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Vietnam warns that drought and saline intrusion could lead to water shortage

Experts say the problem will not be serious for farming, but water supply plants could be compromised.

Facing drought and saltwater intrusions in southern Vietnam, Prime Minister Pham Minh Chinh called on authorities to ensure people have sufficient drinking water, a government dispatch said Monday. 

Through mid-May, the Mekong Delta region could experience three waves of saltwater intrusion – when ocean water seeps into sources of freshwater – and so far in 2024, the problem has been much worse than normal, the dispatch said.

The government’s communique came after TV footage showed residents of an apartment complex in Thu Duc, a subcity of Ho Chi Minh City, lined up around the block on April 3, buckets in hand, to get water from a truck. 

The facilities’ 4,000 residents had received a notice that their water would be turned off for maintenance, but experts told Radio Free Asia that water supply issues like these could be caused by a drought in the region and saltwater intrusion.

Experts acknowledged the problem, but were not alarmed, saying that there would be very little effect on agriculture, and issues with water supply to homes would not be too serious.

The management board for the Ehome Phu Huu Residential Complex said on April 4 that water had been restored to the apartment building. RFA Vietnamese contacted the board on April 5, and the person who answered the phone confirmed that water was running but was not able to answer questions about why the water had been shut off.

ENG_VTN_WaterScarcity_04082024.2.JPG
Residents of Ehomes Phu Huu apartment complex, Phu Huu ward, Thu Duc city, Ho Chi Minh City use buckets and basins to collect water from tankers due to water outages April 3, 2024. (laodong.vn)

The Thu Duc Water Supply Company, which provides water to many areas of the city, had announced several suspensions of service on its website, saying that shutting off the water was to “maintain or construct water pipelines” or to “coordinate with the construction of other projects.”

Calls by RFA to the company went unanswered.

Water cuts have been a recurring problem in the city, a resident who wished to remain anonymous due to security reasons, told RFA.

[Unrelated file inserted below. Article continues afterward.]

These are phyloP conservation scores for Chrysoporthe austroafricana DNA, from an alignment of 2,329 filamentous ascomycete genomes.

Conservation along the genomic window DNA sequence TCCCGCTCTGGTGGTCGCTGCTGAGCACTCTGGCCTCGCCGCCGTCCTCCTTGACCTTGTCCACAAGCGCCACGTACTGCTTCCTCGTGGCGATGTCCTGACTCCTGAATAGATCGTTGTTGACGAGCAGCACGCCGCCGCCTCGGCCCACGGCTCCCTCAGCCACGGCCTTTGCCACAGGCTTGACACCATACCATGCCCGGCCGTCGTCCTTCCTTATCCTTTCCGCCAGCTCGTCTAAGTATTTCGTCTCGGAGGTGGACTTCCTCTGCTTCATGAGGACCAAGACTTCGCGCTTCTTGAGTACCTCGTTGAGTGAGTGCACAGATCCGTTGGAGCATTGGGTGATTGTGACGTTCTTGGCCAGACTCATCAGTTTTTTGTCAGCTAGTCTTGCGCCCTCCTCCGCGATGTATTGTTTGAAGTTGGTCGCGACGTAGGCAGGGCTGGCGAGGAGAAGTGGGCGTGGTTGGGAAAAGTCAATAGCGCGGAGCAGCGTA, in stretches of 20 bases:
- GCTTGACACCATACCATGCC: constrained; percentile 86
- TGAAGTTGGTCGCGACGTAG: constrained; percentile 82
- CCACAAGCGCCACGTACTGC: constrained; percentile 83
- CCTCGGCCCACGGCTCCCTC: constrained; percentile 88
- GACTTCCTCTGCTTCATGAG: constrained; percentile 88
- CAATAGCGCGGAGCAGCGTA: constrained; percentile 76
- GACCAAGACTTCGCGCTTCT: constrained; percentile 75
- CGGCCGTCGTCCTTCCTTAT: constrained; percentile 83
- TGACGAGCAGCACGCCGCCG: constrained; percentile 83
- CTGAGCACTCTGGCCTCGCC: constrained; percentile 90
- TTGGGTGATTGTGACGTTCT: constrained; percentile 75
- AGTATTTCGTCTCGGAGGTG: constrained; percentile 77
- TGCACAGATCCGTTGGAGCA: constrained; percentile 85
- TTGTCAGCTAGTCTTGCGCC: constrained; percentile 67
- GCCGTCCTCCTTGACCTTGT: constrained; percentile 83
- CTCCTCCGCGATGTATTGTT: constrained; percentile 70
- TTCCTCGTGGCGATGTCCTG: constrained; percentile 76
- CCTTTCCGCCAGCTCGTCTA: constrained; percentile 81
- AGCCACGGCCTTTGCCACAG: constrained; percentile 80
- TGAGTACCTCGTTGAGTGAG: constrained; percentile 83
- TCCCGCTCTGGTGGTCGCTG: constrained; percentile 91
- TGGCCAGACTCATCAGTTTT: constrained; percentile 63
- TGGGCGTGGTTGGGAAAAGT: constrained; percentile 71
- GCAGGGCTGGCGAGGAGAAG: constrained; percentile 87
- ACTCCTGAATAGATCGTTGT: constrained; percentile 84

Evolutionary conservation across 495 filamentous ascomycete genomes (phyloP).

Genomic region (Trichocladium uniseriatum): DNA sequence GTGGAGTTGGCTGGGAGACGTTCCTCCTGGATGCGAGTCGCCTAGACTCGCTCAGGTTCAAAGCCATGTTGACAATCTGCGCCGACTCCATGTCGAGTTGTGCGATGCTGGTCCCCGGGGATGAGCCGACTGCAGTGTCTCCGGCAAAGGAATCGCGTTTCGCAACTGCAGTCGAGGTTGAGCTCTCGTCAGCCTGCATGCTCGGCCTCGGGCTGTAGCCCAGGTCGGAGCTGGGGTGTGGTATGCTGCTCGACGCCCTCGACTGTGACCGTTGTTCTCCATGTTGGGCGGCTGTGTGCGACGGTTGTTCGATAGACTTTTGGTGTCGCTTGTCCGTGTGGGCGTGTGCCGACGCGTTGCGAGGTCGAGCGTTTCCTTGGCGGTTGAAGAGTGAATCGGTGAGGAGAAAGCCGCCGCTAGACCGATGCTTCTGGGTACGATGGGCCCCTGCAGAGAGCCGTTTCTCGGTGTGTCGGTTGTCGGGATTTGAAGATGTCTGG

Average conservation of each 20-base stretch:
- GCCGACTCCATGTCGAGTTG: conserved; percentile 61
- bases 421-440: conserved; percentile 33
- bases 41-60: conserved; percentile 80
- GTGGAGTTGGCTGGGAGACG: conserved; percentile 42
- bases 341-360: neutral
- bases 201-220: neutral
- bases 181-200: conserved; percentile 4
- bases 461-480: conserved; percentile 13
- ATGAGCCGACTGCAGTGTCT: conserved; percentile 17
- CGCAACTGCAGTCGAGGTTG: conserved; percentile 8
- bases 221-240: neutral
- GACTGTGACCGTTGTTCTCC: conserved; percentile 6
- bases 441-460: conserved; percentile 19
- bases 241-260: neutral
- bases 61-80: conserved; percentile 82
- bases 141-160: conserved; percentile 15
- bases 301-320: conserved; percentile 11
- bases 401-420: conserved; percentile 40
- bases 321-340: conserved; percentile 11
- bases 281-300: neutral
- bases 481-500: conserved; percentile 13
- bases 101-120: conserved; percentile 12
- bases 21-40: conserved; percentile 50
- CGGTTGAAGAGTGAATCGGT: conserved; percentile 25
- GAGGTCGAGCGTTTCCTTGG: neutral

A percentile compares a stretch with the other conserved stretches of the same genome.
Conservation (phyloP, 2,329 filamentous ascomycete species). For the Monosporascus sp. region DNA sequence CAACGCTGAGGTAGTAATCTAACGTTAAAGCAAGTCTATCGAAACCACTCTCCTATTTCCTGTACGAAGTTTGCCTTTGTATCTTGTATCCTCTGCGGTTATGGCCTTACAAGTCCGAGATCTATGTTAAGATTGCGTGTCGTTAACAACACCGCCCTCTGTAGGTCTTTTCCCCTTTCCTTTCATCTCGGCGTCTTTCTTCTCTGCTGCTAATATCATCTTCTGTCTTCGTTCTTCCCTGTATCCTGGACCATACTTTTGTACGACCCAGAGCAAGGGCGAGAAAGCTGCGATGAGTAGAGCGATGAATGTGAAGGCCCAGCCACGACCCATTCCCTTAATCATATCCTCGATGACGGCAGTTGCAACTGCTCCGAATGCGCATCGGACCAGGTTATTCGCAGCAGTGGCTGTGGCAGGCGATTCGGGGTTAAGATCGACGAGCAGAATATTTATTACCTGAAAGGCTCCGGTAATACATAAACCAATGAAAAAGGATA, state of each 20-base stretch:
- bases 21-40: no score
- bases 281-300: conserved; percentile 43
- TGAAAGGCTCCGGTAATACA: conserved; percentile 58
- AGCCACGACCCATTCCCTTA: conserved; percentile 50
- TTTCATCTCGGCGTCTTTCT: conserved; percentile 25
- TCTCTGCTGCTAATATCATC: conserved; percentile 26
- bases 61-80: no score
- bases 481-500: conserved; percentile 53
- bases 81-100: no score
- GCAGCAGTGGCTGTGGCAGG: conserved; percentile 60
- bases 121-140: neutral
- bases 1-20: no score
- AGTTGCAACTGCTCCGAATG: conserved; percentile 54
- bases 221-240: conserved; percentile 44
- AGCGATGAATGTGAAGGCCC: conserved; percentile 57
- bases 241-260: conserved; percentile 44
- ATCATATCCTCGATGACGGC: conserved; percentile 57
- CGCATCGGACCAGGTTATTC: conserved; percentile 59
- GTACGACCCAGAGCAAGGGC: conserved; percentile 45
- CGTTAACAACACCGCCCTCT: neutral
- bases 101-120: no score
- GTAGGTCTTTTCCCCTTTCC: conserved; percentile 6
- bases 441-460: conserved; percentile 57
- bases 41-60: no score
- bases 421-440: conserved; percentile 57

“The situation has been worsening recently. Water cuts often start at 5:30 a.m., and sometimes by 11:00 p.m. we haven’t seen the water back or have only a few drops,” he said. “Having water cuts is terrible. We don’t even have water to wash our hands, not to mention other things.”

Saltwater intrusion

The recurring water cuts are likely the result of saltwater intrusion, Ho Long Phi, the former Director of the Center for Water Management and Climate Change at the National University in Ho Chi Minh City, told RFA.

“According to my assessment, saltwater is intruding further and further inland, affecting water supply plants and, therefore, shortening water supply times,” he said, adding that the effect is most pronounced in the Mekong River Delta in the country’s south, and the Dong Nai River are which flows through Ho Chi Minh City.

He said the problem is not serious enough to bring about water shortages yet, but it does affect the capacity of water supply plants.

ENG_VTN_WaterScarcity_04082024.3.JPG
Residents of Ehomes Phu Huu apartment complex, Phu Huu ward, Thu Duc city, Ho Chi Minh City use buckets and basins to collect water from tankers due to water outages April 3, 2024. (laodong.vn)

The shortage may also be because the drought has dried out some of the places where water is pumped out of the ground, Le Anh Tuan, the Deputy Director of the Climate Change Institute at Can Tho University, told RFA. Can Tho is the largest city in the Mekong Delta region in Vietnam.

He said that because these places are drying out, supply plants in Ho Chi Minh City and other places must transport water from elsewhere, which cuts into that location’s supplies.

Additionally coastal areas have to get water from elsewhere as theirs has become too salty, he said, adding that in some cases, the water coming from the tap is salty.

ENG_VTN_WaterScarcity_04082024.4.JPG
Residents of Ehomes Phu Huu apartment complex, Phu Huu ward, Thu Duc city, Ho Chi Minh City use buckets and basins to collect water from tankers due to water outages April 3, 2024. (laodong.vn)

Tuan said that the current drought was not as serious as the one in 2016.

He said that people in the region will have to endure shortages for the next four to six weeks until the rainy season begins.

“Agricultural activities have almost finished, therefore, the damage to agriculture is not significant,” he said. “What concerns me the most is the damage to water supply infrastructure.”

“Consequently, residents (in these rural areas) rely on on-site groundwater, which is neither cost-effective nor environmentally sustainable."

Translated by Anna Vu. Edited by Eugene Whong and Malcolm Foster.


This content originally appeared on Radio Free Asia and was authored by By RFA Vietnamese Service.


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